Pruning and Planning

February 4, 2015

Holly and Noddy

Holly and Noddy silhouetted against an evening sky.


Vegetable plot planning starts again. To grow or not to grow, The inevitable decision of which variety of vegetable seeds to purchase and plant is coloured by previous years’ experiences;, Last year we grew more squash and marrows than we have been able to use. The germination rate for ‘cold’ crops was poor last year and we had to resow some crops or even resort to purchasing plants from our local garden centre. Gardeners are eternal optimists, so we have spent evenings perusing the seed catalogues.

February and the hours of daylight are lengthening so we have torn ourselves away from the fireside and the books received at Christmas. Vegetable plot planning has taken over. The first seeds have been sown, tomatoes and peppers are sown in the propagator. Some may say that this is too early; however, we have hedged our bets by only planting half of the Moneymaker seeds. The balance may be called into play later in Spring if today’s planting is unsuccessful.We have chosen varieties which have provided a good crops past years. Tomatoes are used for guests’  breakfasts,  sauces and of chutneys.

Vegetable plot planning is important as we try to grow a range of vegetables for the table and chutneys. The garden may seem large to some but its is amazing how quickly  it becomes filled with potatoes, beans, and various cold crops. Shallots, garlic and a few onions were planted last autumn. However much vegetable plot planning is carried out we still find ourselves looking for space for an extra row of beans or peas. We try to grow batches of peas and beans three or four weeks apart, so that crops don’t all come in for use at the same time.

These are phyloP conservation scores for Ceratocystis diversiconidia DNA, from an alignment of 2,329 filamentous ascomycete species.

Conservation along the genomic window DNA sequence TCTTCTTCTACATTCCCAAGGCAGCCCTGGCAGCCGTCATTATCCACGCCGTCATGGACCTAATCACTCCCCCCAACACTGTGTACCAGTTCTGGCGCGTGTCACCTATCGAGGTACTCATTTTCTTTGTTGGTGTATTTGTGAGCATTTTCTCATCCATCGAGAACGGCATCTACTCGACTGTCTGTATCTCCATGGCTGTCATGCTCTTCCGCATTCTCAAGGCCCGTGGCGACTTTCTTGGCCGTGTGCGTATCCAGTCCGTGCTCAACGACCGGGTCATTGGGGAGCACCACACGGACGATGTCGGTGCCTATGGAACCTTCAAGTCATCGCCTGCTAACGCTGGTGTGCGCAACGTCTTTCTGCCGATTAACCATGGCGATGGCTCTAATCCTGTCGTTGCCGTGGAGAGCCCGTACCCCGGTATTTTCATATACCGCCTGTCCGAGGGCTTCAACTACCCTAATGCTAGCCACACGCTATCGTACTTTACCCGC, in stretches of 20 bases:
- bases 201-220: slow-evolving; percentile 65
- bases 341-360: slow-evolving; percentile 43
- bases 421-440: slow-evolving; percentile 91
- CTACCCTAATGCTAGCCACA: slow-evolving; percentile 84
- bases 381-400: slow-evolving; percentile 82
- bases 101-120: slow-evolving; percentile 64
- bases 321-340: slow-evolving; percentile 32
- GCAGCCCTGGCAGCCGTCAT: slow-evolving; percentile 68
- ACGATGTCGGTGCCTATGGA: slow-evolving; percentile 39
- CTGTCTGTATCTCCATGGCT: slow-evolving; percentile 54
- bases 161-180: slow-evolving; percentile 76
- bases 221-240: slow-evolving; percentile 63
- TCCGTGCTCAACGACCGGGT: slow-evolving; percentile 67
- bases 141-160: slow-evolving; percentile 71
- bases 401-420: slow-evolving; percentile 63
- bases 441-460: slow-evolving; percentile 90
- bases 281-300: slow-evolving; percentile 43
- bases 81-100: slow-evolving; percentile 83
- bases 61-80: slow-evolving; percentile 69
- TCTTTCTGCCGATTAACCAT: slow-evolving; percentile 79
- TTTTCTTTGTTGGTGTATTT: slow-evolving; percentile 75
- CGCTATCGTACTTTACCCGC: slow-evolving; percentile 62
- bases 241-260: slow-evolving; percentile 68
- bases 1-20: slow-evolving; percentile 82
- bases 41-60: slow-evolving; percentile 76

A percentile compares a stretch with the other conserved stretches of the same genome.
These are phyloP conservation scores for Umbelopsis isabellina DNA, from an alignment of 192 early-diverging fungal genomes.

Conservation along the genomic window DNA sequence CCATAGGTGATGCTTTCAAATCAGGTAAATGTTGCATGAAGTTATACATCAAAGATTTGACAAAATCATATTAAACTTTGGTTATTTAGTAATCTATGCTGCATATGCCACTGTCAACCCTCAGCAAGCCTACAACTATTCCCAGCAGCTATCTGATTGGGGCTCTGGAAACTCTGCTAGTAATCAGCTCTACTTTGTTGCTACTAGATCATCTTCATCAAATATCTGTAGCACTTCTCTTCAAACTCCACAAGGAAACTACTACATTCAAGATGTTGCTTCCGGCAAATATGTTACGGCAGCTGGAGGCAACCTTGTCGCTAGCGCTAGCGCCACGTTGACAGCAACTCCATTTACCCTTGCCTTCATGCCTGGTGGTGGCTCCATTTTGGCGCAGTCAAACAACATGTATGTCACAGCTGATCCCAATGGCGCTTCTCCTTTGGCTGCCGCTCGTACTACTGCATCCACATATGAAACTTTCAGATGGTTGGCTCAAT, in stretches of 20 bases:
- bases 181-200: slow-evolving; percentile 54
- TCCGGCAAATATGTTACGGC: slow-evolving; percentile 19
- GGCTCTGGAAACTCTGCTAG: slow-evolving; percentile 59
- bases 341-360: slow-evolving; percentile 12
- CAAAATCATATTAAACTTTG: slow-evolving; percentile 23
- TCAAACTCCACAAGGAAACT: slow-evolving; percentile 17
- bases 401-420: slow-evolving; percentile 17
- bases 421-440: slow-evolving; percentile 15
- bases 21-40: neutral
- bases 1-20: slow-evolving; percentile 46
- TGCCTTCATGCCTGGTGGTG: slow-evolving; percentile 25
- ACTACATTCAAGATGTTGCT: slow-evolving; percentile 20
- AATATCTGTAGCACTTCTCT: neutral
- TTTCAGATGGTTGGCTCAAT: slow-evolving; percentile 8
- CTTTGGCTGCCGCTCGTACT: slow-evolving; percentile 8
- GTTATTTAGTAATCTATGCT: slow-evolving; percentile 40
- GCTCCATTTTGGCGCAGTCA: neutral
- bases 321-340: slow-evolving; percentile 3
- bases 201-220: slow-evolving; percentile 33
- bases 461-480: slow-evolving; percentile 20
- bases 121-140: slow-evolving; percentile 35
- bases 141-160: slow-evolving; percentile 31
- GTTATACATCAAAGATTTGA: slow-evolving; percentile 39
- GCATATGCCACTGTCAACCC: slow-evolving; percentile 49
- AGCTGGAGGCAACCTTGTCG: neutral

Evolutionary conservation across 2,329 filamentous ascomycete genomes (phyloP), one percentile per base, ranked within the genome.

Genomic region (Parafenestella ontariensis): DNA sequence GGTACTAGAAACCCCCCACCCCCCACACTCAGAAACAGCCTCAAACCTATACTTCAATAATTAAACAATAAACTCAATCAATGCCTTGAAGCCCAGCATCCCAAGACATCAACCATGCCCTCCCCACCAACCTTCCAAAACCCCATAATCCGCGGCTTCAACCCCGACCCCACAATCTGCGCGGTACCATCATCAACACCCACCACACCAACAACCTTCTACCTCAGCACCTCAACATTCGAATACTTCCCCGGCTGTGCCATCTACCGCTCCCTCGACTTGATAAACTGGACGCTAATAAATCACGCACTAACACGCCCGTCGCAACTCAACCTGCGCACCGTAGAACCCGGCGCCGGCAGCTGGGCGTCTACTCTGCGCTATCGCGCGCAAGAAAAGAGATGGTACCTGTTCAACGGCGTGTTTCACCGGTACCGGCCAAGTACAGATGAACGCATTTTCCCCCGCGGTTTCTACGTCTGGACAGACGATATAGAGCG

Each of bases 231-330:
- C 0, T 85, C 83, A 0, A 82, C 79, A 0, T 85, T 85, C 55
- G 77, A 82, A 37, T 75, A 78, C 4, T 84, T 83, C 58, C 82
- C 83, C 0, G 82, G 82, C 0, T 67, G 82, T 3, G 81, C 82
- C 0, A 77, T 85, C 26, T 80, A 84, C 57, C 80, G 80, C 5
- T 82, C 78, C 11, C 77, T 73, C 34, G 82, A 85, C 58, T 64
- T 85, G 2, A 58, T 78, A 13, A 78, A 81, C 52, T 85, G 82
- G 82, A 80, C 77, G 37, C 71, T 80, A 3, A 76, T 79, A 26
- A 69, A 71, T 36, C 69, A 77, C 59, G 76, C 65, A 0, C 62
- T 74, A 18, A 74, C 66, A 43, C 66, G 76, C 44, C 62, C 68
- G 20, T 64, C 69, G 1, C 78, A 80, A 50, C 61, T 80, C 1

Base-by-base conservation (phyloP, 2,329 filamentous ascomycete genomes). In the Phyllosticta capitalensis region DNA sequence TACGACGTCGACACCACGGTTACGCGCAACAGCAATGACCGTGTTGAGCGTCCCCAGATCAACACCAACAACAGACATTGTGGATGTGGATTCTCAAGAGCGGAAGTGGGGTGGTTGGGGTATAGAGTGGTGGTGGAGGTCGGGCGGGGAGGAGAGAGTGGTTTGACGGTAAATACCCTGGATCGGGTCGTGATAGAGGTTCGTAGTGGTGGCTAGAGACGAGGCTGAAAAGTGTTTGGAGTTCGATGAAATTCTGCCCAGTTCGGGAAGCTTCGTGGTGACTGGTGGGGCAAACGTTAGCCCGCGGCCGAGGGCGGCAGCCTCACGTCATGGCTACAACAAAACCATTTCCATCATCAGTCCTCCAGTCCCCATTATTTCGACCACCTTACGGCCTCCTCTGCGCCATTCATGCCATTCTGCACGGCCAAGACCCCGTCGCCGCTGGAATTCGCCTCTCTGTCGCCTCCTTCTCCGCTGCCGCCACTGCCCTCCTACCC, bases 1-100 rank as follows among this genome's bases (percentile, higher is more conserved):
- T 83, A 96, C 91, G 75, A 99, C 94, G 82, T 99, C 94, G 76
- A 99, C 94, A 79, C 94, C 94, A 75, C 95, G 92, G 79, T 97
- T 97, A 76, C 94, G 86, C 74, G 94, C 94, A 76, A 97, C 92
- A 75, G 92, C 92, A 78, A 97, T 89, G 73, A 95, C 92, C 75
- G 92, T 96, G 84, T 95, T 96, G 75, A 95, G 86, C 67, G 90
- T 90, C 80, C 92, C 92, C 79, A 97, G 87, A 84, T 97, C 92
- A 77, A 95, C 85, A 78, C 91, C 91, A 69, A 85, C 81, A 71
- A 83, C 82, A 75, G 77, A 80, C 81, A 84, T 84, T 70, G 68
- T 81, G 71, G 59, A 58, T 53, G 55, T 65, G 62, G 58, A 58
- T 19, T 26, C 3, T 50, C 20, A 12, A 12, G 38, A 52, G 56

A sudden spell of exceptionally warm can allow seedlings  to catch up with plants seeded earlier, resulting a plethora of vegetables. thus allowing us to send guests home with offerings of fruit and veggies.

Pruning and Firewood

The willow trees which self seeded in the area we call the Culleenagh  have begun to fall as they become mature. So by judicious pruning we have a source of firewood and the trees then regenerate. Giving us a source of sustainable timber for use in the house.

The old fruit trees in the garden have also benefited from regular pruning, with larger fruits and heavier crops resulting in the past few years.

On a visit to The Apple Festival at Harlow Carr R.H.S. gardens in Yorkshire some years ago we were advised to prune old overgrown trees a little at a time. This has paid off handsomely. This year we do need to spray for scab. We hope to use an organic solution. We must consult our gardening guru- Warwick.





The Stable Development at Mornington

For a development which was meant to take 2 months when it was started 16 months ago the end is finally in sight; as flooring is being put in . We are tiling the ground floor having due regard to the rules and regulations which govern such a facility. When completed this will be available to guests for small functions or courses. We will take more photographs as we progress with the finishing tasks.

Andy tiling the floor of old stables

From cobbles to tiles.                                Andy tiling the floor of old stables